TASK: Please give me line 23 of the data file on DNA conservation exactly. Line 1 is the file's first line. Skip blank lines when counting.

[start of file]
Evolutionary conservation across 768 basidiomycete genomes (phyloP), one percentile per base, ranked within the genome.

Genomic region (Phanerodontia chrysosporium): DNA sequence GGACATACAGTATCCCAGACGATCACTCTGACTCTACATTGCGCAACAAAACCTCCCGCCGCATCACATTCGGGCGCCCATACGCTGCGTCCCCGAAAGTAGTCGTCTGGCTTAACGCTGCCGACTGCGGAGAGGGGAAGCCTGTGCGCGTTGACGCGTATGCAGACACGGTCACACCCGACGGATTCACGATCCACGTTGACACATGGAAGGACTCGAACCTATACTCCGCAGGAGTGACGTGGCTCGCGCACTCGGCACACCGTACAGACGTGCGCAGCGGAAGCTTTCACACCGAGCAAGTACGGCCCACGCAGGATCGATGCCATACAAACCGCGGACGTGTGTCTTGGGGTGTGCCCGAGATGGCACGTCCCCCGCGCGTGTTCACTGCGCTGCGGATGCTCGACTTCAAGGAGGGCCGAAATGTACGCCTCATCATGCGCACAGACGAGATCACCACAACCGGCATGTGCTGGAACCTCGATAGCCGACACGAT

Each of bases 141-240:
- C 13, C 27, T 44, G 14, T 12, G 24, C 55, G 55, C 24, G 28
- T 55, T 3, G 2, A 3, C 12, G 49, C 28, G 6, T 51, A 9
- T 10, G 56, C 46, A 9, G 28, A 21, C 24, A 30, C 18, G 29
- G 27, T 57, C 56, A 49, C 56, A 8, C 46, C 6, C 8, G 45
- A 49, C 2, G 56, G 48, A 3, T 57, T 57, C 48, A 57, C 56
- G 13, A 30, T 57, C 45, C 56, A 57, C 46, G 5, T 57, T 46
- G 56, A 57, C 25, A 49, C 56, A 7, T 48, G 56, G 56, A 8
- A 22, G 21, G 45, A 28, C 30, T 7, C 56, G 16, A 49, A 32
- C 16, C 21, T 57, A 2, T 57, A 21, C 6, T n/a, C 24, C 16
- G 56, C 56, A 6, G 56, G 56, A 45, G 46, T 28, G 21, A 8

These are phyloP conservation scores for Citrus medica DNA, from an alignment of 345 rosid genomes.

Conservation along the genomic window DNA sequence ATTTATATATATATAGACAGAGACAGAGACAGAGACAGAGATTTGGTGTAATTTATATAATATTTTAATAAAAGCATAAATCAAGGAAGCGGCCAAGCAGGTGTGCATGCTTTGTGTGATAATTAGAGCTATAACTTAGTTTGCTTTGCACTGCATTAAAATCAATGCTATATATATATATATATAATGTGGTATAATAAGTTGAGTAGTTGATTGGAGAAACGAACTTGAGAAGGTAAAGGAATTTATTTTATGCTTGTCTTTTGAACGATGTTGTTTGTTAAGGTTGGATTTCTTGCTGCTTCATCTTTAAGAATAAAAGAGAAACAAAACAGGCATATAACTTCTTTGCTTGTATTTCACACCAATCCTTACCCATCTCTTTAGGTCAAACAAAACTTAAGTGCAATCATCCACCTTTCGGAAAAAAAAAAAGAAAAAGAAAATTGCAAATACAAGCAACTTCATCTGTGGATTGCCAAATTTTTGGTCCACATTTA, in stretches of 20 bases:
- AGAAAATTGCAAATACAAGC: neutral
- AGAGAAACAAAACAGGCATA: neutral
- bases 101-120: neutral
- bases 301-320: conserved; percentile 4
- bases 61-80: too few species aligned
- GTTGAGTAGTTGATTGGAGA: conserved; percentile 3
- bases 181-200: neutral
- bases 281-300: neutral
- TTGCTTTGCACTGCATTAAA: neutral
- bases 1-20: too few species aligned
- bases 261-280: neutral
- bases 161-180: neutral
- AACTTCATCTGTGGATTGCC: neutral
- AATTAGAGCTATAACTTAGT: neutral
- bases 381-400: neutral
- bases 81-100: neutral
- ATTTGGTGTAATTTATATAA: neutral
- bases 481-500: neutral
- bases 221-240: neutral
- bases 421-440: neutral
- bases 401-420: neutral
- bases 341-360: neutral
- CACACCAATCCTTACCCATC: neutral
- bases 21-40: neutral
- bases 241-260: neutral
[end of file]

- bases 281-300: neutral